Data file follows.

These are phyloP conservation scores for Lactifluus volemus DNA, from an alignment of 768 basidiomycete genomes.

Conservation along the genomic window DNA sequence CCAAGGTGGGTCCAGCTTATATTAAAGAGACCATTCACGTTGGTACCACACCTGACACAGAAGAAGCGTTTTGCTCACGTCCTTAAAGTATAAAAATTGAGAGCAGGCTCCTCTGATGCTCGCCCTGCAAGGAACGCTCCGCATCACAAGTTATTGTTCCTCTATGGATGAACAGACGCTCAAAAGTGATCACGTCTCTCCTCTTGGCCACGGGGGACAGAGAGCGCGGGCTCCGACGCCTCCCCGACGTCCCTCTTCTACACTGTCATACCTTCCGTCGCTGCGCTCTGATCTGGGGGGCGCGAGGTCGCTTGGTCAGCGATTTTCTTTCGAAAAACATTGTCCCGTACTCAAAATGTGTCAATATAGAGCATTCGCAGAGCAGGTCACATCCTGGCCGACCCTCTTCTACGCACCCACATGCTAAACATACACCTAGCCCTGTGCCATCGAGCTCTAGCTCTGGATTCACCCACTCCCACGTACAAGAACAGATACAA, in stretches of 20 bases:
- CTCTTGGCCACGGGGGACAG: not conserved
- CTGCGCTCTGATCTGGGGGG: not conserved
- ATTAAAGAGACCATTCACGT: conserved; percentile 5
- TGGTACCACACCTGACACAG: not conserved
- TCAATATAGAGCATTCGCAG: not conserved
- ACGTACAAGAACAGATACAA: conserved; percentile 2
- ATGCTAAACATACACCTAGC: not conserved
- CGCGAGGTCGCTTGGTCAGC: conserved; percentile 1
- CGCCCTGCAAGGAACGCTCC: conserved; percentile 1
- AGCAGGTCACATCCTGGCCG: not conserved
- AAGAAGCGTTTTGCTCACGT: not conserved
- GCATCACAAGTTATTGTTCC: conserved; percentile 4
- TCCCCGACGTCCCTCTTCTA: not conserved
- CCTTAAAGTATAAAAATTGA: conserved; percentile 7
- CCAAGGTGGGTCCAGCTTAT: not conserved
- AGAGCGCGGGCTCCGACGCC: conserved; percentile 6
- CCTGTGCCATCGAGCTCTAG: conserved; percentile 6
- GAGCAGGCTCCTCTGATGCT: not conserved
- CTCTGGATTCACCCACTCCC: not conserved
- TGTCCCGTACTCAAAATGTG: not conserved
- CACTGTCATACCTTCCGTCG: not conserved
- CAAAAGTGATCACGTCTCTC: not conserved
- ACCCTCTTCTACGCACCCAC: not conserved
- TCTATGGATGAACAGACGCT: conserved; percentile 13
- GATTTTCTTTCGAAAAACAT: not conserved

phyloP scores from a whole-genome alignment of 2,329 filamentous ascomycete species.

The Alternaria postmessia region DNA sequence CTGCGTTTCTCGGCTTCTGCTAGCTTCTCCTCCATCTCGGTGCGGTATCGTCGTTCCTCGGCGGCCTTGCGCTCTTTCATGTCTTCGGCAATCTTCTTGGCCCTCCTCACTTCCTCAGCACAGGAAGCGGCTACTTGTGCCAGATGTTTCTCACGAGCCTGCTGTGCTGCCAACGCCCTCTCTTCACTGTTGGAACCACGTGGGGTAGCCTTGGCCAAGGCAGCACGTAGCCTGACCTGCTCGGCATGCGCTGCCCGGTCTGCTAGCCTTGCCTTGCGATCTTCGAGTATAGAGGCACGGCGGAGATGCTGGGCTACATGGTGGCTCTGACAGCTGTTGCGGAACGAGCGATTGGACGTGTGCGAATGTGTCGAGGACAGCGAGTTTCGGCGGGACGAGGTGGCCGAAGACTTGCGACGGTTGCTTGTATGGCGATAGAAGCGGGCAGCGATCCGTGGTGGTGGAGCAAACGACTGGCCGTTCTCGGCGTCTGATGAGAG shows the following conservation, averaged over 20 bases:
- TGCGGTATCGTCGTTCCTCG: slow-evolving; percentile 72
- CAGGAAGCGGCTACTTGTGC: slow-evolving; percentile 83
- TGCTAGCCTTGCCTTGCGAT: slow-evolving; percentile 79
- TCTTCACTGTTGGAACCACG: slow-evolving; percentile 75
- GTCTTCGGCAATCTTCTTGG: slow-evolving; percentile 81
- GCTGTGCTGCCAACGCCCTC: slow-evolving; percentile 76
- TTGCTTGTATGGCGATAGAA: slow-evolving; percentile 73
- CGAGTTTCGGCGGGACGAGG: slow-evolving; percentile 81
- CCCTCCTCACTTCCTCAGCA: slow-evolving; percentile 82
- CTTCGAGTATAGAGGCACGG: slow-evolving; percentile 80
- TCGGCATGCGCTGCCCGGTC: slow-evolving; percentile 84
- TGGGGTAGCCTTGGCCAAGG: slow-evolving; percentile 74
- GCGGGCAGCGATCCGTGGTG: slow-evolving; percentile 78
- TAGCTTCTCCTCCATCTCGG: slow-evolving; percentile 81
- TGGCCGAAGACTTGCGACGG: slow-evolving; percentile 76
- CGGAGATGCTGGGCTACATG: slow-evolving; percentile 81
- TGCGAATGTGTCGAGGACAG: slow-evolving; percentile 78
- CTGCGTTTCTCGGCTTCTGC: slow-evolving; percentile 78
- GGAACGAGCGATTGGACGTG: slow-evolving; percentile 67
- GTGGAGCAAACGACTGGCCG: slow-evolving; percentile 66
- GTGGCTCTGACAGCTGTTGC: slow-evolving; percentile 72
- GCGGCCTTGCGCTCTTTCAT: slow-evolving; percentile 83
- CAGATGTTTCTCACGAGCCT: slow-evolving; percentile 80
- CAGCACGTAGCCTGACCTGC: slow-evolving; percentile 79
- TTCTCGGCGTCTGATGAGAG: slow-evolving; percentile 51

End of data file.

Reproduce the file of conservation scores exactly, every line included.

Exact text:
These are phyloP conservation scores for Lactifluus volemus DNA, from an alignment of 768 basidiomycete genomes.

Conservation along the genomic window DNA sequence CCAAGGTGGGTCCAGCTTATATTAAAGAGACCATTCACGTTGGTACCACACCTGACACAGAAGAAGCGTTTTGCTCACGTCCTTAAAGTATAAAAATTGAGAGCAGGCTCCTCTGATGCTCGCCCTGCAAGGAACGCTCCGCATCACAAGTTATTGTTCCTCTATGGATGAACAGACGCTCAAAAGTGATCACGTCTCTCCTCTTGGCCACGGGGGACAGAGAGCGCGGGCTCCGACGCCTCCCCGACGTCCCTCTTCTACACTGTCATACCTTCCGTCGCTGCGCTCTGATCTGGGGGGCGCGAGGTCGCTTGGTCAGCGATTTTCTTTCGAAAAACATTGTCCCGTACTCAAAATGTGTCAATATAGAGCATTCGCAGAGCAGGTCACATCCTGGCCGACCCTCTTCTACGCACCCACATGCTAAACATACACCTAGCCCTGTGCCATCGAGCTCTAGCTCTGGATTCACCCACTCCCACGTACAAGAACAGATACAA, in stretches of 20 bases:
- CTCTTGGCCACGGGGGACAG: not conserved
- CTGCGCTCTGATCTGGGGGG: not conserved
- ATTAAAGAGACCATTCACGT: conserved; percentile 5
- TGGTACCACACCTGACACAG: not conserved
- TCAATATAGAGCATTCGCAG: not conserved
- ACGTACAAGAACAGATACAA: conserved; percentile 2
- ATGCTAAACATACACCTAGC: not conserved
- CGCGAGGTCGCTTGGTCAGC: conserved; percentile 1
- CGCCCTGCAAGGAACGCTCC: conserved; percentile 1
- AGCAGGTCACATCCTGGCCG: not conserved
- AAGAAGCGTTTTGCTCACGT: not conserved
- GCATCACAAGTTATTGTTCC: conserved; percentile 4
- TCCCCGACGTCCCTCTTCTA: not conserved
- CCTTAAAGTATAAAAATTGA: conserved; percentile 7
- CCAAGGTGGGTCCAGCTTAT: not conserved
- AGAGCGCGGGCTCCGACGCC: conserved; percentile 6
- CCTGTGCCATCGAGCTCTAG: conserved; percentile 6
- GAGCAGGCTCCTCTGATGCT: not conserved
- CTCTGGATTCACCCACTCCC: not conserved
- TGTCCCGTACTCAAAATGTG: not conserved
- CACTGTCATACCTTCCGTCG: not conserved
- CAAAAGTGATCACGTCTCTC: not conserved
- ACCCTCTTCTACGCACCCAC: not conserved
- TCTATGGATGAACAGACGCT: conserved; percentile 13
- GATTTTCTTTCGAAAAACAT: not conserved

phyloP scores from a whole-genome alignment of 2,329 filamentous ascomycete species.

The Alternaria postmessia region DNA sequence CTGCGTTTCTCGGCTTCTGCTAGCTTCTCCTCCATCTCGGTGCGGTATCGTCGTTCCTCGGCGGCCTTGCGCTCTTTCATGTCTTCGGCAATCTTCTTGGCCCTCCTCACTTCCTCAGCACAGGAAGCGGCTACTTGTGCCAGATGTTTCTCACGAGCCTGCTGTGCTGCCAACGCCCTCTCTTCACTGTTGGAACCACGTGGGGTAGCCTTGGCCAAGGCAGCACGTAGCCTGACCTGCTCGGCATGCGCTGCCCGGTCTGCTAGCCTTGCCTTGCGATCTTCGAGTATAGAGGCACGGCGGAGATGCTGGGCTACATGGTGGCTCTGACAGCTGTTGCGGAACGAGCGATTGGACGTGTGCGAATGTGTCGAGGACAGCGAGTTTCGGCGGGACGAGGTGGCCGAAGACTTGCGACGGTTGCTTGTATGGCGATAGAAGCGGGCAGCGATCCGTGGTGGTGGAGCAAACGACTGGCCGTTCTCGGCGTCTGATGAGAG shows the following conservation, averaged over 20 bases:
- TGCGGTATCGTCGTTCCTCG: slow-evolving; percentile 72
- CAGGAAGCGGCTACTTGTGC: slow-evolving; percentile 83
- TGCTAGCCTTGCCTTGCGAT: slow-evolving; percentile 79
- TCTTCACTGTTGGAACCACG: slow-evolving; percentile 75
- GTCTTCGGCAATCTTCTTGG: slow-evolving; percentile 81
- GCTGTGCTGCCAACGCCCTC: slow-evolving; percentile 76
- TTGCTTGTATGGCGATAGAA: slow-evolving; percentile 73
- CGAGTTTCGGCGGGACGAGG: slow-evolving; percentile 81
- CCCTCCTCACTTCCTCAGCA: slow-evolving; percentile 82
- CTTCGAGTATAGAGGCACGG: slow-evolving; percentile 80
- TCGGCATGCGCTGCCCGGTC: slow-evolving; percentile 84
- TGGGGTAGCCTTGGCCAAGG: slow-evolving; percentile 74
- GCGGGCAGCGATCCGTGGTG: slow-evolving; percentile 78
- TAGCTTCTCCTCCATCTCGG: slow-evolving; percentile 81
- TGGCCGAAGACTTGCGACGG: slow-evolving; percentile 76
- CGGAGATGCTGGGCTACATG: slow-evolving; percentile 81
- TGCGAATGTGTCGAGGACAG: slow-evolving; percentile 78
- CTGCGTTTCTCGGCTTCTGC: slow-evolving; percentile 78
- GGAACGAGCGATTGGACGTG: slow-evolving; percentile 67
- GTGGAGCAAACGACTGGCCG: slow-evolving; percentile 66
- GTGGCTCTGACAGCTGTTGC: slow-evolving; percentile 72
- GCGGCCTTGCGCTCTTTCAT: slow-evolving; percentile 83
- CAGATGTTTCTCACGAGCCT: slow-evolving; percentile 80
- CAGCACGTAGCCTGACCTGC: slow-evolving; percentile 79
- TTCTCGGCGTCTGATGAGAG: slow-evolving; percentile 51